research, the Bat Inventory & Monitoring Project team hopes to expand the
geographic scope of their acoustic monitoring efforts and further examine bat
diversity and distribution across Marin County. Identifying and describing
roosting sites and screening bats for “White Nose Syndrome” (a deadly fungus
yet to reach California) are also priorities for this year.
New to the research
efforts this year is Katie Smith, a Bat Monitor Technician. Before joining the
Bat Monitoring Project, Katie worked as a field technician and instructional
assistant for De Anza College's Wildlife Science Technician Program, and conducted
corridor ecology research and education as part of De Anza’s long-term wildlife
movement study in Coyote Valley. We are excited to welcome her to our team,
please say hello when you see her on the mountain!
Katie Smith, Bat Monitoring Technician, joins the team!
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Looking North from West Peak. Photo by Nolan Sandberg
13, 2pm-5pm: One Tam Member Hike; West Peak into the Northside
Join us for a 5.8-mile loop hike from West Peak while enjoying beautiful vistas on a journey through various habitats along the way including mixed forest of chaparral, hardwood and Douglas fir and grasslands.
More Upcoming Events
Wednesday, June 6, 7-9pm: An Evening at Muir Woods with Shannon Burke and Mia Monroe
Saturday, June 9, 9am-12:30pm: Bioblitz at San
Saturday, June 16, 9am-Noon: Habitat Restoration at
Saturday, June 23, 10am-1pm: Habitat Restoration at
Saturday, June 30, 9am-Noon: Habitat Restoration on
Restoration volunteer day at Easkoot Creek. Photo by Rosa Schneider
New One Tam Program Director!
welcome Janet Klein to the One Tam team as Director of Community Conservation Programs!
This position represents an important milestone for One Tam, as it formalizes a managerial role within the Golden Gate National Parks Conservancy to both manage the One Tam community science, conservation management, resource stewardship, and data systems; and serve the One Tam partners in an ongoing capacity.
Janet brings vast experience and leadership to One Tam’s conservation and stewardship programs. As you may know, Janet worked at MMWD for over 17 years, first as the Vegetation Ecologist, and later as the Natural Resource Program Manager. Janet also helped pioneer the Conservancy’s Park Stewardship program as one of the first Park Stewards to catalyze community participation in caring for endangered Mission Blue butterfly habitat during the early 1990s.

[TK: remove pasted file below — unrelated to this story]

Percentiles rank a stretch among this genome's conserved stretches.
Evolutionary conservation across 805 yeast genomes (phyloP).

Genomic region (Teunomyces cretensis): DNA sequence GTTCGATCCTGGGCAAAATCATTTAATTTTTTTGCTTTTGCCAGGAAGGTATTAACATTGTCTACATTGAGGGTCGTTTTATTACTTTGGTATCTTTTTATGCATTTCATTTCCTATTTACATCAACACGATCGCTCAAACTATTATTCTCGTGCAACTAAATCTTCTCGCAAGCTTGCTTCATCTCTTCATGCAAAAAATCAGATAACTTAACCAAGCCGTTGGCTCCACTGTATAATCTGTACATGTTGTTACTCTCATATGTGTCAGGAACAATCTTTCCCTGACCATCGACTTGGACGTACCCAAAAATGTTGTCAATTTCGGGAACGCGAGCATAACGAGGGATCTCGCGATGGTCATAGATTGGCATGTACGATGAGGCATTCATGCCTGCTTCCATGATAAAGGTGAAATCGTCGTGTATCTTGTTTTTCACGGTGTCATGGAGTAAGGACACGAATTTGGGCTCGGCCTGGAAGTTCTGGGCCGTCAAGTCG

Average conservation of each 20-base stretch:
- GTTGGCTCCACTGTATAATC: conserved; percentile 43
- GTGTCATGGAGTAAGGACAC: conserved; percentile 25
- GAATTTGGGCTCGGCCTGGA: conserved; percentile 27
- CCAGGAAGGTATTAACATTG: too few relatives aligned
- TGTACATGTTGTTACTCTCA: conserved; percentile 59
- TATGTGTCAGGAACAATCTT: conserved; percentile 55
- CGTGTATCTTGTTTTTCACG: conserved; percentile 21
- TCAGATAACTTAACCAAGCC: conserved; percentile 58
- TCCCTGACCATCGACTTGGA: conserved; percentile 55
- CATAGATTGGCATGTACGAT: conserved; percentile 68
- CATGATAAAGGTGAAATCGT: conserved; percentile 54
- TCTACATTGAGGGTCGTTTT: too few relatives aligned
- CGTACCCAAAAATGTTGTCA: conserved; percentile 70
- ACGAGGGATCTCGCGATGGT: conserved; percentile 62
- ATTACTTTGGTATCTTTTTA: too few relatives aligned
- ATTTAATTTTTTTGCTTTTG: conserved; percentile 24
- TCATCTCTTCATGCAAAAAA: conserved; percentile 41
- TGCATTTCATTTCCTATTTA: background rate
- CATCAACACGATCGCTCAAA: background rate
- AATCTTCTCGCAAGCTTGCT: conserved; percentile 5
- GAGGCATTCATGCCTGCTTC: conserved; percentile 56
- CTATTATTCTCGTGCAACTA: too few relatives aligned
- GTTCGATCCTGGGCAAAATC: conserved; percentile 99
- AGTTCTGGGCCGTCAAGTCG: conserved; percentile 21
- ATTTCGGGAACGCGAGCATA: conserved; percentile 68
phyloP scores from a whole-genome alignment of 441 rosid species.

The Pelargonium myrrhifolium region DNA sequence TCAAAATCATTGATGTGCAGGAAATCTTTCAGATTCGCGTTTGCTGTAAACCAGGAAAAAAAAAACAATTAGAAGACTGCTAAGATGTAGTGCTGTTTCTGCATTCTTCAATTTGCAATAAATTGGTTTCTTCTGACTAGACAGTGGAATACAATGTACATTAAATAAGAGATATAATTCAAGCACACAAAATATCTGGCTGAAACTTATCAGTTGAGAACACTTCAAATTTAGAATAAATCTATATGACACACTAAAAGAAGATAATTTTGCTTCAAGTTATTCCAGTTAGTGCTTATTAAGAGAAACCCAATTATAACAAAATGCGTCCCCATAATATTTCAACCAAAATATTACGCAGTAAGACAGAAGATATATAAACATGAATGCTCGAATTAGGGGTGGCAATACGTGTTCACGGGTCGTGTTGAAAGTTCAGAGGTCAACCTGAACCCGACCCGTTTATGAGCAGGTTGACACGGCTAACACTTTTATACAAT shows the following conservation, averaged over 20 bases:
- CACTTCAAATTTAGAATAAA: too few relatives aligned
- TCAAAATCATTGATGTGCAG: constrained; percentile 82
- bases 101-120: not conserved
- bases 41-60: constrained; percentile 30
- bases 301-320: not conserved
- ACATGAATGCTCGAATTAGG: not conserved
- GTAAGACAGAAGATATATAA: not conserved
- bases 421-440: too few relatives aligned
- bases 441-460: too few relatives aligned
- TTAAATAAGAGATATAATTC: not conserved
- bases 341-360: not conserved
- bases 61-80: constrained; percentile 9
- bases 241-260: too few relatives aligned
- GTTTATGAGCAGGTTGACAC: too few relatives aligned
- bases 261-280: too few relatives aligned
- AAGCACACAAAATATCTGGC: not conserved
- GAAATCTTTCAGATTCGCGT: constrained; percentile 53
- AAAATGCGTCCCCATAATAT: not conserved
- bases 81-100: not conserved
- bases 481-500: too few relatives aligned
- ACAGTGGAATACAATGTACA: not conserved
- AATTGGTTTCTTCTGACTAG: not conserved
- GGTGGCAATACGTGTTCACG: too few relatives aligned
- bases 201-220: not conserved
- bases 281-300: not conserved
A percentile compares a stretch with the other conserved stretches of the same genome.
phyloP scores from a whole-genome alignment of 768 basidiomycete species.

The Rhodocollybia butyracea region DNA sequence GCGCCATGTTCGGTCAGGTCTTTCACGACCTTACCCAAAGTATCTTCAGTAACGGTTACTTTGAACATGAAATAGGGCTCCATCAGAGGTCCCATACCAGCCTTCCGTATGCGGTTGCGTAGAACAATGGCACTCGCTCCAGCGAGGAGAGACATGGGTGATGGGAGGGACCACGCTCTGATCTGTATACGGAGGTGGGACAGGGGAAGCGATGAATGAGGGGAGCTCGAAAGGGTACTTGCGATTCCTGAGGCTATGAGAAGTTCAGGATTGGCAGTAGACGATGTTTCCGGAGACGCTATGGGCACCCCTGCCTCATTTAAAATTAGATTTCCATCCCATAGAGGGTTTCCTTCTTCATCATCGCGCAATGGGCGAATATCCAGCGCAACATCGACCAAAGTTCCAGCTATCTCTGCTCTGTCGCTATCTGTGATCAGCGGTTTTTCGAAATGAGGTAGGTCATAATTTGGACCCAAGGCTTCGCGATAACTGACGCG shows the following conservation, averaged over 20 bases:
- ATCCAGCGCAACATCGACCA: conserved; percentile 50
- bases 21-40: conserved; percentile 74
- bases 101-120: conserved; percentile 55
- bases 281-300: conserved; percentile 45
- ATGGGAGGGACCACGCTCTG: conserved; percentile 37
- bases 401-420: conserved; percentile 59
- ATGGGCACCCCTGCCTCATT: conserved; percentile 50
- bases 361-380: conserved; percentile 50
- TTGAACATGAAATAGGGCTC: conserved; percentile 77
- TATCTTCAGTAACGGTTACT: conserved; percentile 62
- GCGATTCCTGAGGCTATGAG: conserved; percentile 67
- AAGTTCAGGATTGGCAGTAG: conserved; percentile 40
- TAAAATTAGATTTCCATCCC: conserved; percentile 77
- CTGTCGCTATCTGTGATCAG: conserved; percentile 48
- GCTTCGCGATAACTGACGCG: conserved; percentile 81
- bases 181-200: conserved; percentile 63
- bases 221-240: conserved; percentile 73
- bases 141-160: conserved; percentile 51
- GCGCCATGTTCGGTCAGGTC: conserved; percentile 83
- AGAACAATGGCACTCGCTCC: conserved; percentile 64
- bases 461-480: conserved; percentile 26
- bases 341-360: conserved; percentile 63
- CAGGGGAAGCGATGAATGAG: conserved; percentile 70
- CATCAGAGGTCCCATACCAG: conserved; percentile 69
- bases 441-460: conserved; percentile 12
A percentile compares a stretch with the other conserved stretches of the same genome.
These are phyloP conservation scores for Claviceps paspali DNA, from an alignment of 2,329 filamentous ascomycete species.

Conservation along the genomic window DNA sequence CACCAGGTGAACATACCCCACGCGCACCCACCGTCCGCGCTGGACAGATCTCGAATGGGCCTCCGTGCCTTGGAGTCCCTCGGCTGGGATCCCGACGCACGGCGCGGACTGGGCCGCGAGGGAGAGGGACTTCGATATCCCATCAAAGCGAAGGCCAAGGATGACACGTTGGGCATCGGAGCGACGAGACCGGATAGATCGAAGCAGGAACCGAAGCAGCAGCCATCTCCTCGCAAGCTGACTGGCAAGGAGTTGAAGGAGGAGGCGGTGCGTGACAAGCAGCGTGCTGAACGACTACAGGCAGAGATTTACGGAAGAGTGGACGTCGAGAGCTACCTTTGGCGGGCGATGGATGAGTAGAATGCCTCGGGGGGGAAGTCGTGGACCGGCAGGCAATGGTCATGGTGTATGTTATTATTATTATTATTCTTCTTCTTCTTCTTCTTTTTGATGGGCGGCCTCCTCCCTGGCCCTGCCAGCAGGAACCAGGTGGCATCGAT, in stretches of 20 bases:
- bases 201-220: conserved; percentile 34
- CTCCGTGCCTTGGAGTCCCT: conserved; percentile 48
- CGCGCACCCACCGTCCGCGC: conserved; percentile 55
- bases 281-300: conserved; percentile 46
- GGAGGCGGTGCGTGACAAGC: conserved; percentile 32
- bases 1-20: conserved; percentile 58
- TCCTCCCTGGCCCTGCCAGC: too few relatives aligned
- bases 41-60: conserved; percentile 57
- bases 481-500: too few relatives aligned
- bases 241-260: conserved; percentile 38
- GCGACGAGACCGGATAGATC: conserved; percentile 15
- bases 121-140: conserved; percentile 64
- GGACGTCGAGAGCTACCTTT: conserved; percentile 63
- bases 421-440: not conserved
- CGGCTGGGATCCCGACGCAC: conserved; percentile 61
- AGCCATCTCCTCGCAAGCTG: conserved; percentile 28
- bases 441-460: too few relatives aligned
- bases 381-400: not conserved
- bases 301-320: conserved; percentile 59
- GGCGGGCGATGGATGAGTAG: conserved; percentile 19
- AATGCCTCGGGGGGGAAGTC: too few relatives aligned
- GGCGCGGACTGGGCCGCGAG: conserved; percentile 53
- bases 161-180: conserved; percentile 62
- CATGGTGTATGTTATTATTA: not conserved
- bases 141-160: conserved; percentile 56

She comes to One Tam with 25 years of experience developing and implementing conservation programs and partnerships in Marin County. Her unique skillset and vast experience made her an ideal choice.
LINC on Tam is Gearing up!
18, 20 local high school students will embark on six weeks of
service learning, team building, and skill development on and around Mount
to thier Natural Community (LINC) is an opportunity for students to assist with
service projects, gain career and leadership skills, and take field trips to
special park sites. In addition, students will get the opportunity to learn more
about the ecology and science of local habitats.
LINC students exploring in the field!
Highlights for this year's LINC on Tam includes a boat ride to Kent and Aramburu Island, a visit to the Museum of American Indians, and an adventure through a ropes course!
Here's to a great LINC Summer!
A LINC student shows off her welding skills!
Vegetation Map Underway
One Tam is leading the call to begin a detailed vegetation mapping and landscape database project of Marin County’s protected open space.
This project will combine digital aerial photos and three-dimensional landscape imagery to produce a highly detailed map of local terrain.
Using this comprehensive data, land management and county officials hope identify important ecosystems and resources, see how they change over time, and create informed management for the future.
LiDAR(high resolution photo imaging) can be used to create detailed flood maps like this one for Marin County.